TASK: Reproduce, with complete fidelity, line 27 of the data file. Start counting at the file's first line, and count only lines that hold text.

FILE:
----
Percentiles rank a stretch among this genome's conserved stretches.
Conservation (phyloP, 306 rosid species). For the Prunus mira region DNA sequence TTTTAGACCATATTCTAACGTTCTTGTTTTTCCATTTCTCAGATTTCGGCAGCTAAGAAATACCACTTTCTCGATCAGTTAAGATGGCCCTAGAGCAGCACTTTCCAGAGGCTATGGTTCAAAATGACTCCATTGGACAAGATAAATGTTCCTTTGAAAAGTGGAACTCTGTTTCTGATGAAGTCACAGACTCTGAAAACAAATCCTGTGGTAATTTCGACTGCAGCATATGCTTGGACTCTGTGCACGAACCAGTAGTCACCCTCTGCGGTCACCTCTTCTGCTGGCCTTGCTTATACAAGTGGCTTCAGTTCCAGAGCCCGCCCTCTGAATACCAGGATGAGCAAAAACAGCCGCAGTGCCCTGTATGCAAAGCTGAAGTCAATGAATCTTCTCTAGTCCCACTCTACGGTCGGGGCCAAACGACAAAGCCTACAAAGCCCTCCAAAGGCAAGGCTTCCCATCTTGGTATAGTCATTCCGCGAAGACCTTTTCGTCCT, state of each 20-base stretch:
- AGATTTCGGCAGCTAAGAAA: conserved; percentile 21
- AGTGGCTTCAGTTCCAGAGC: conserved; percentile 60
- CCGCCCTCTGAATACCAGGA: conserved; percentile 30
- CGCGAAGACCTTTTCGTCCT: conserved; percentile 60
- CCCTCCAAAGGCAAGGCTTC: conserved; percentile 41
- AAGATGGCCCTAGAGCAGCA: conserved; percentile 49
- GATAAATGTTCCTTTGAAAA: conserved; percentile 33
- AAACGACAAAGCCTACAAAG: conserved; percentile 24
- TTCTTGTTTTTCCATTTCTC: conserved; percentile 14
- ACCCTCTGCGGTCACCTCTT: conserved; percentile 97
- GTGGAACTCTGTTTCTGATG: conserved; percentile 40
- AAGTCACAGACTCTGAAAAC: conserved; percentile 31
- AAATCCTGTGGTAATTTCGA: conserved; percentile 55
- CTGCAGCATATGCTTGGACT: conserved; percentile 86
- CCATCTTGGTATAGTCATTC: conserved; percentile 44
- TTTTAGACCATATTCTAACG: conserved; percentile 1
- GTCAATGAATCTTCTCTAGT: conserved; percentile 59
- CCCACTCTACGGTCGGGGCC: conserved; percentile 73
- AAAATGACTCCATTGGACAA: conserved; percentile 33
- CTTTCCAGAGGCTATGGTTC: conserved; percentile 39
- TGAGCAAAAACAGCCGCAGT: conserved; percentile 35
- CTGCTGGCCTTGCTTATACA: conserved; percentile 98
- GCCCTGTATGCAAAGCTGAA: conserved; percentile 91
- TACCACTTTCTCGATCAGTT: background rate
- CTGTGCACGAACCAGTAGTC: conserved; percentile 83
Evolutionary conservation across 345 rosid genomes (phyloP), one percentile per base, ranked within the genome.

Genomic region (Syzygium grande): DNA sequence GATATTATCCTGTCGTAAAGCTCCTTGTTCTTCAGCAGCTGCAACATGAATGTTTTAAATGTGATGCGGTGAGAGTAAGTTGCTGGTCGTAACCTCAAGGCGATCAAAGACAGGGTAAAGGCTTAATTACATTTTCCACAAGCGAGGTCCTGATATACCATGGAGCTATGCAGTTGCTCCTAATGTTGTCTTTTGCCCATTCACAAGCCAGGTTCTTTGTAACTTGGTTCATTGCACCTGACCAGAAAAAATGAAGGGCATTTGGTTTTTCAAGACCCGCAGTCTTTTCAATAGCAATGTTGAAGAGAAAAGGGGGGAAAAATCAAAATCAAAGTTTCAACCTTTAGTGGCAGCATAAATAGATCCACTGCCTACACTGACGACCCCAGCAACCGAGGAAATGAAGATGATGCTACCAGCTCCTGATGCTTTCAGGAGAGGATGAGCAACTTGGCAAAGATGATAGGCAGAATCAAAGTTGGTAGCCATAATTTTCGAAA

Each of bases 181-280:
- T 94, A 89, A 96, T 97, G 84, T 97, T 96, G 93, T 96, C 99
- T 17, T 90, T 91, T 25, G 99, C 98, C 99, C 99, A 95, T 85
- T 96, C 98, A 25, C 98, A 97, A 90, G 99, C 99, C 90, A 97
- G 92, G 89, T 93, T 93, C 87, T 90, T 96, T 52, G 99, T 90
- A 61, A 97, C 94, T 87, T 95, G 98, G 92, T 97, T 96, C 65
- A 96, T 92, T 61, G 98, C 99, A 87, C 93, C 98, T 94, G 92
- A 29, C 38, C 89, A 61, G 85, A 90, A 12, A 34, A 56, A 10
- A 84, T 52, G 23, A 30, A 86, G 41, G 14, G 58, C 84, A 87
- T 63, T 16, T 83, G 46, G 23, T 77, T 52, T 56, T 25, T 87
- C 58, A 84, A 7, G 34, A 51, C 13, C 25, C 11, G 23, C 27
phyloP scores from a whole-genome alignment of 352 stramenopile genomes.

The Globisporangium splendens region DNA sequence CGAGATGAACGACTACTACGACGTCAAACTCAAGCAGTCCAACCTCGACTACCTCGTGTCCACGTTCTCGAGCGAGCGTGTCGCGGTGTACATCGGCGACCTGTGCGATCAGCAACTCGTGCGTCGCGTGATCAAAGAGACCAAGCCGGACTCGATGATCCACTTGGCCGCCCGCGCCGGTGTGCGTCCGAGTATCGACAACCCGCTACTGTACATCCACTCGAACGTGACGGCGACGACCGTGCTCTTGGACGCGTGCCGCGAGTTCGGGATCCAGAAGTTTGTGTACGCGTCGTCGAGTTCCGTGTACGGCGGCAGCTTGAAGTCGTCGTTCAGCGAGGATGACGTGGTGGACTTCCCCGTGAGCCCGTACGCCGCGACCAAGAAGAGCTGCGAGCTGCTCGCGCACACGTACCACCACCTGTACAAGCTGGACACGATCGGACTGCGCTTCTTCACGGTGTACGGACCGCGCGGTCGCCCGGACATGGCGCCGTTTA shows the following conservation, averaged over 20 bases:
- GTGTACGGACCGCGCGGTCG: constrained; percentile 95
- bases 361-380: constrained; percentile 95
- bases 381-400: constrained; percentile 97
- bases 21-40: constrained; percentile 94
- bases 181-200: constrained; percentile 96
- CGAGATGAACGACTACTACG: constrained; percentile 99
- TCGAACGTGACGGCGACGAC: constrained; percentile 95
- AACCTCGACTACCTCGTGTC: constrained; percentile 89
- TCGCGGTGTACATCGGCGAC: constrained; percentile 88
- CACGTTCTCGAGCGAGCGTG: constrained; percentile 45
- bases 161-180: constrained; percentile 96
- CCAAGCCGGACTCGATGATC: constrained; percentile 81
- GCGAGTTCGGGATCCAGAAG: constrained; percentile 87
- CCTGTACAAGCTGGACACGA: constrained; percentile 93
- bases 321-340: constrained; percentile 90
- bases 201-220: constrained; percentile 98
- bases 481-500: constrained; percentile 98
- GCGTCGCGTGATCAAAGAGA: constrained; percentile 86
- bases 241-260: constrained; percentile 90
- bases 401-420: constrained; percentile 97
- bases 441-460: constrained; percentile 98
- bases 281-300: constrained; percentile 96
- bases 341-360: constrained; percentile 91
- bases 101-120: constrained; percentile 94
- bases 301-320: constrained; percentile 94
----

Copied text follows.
- CTGTGCACGAACCAGTAGTC: conserved; percentile 83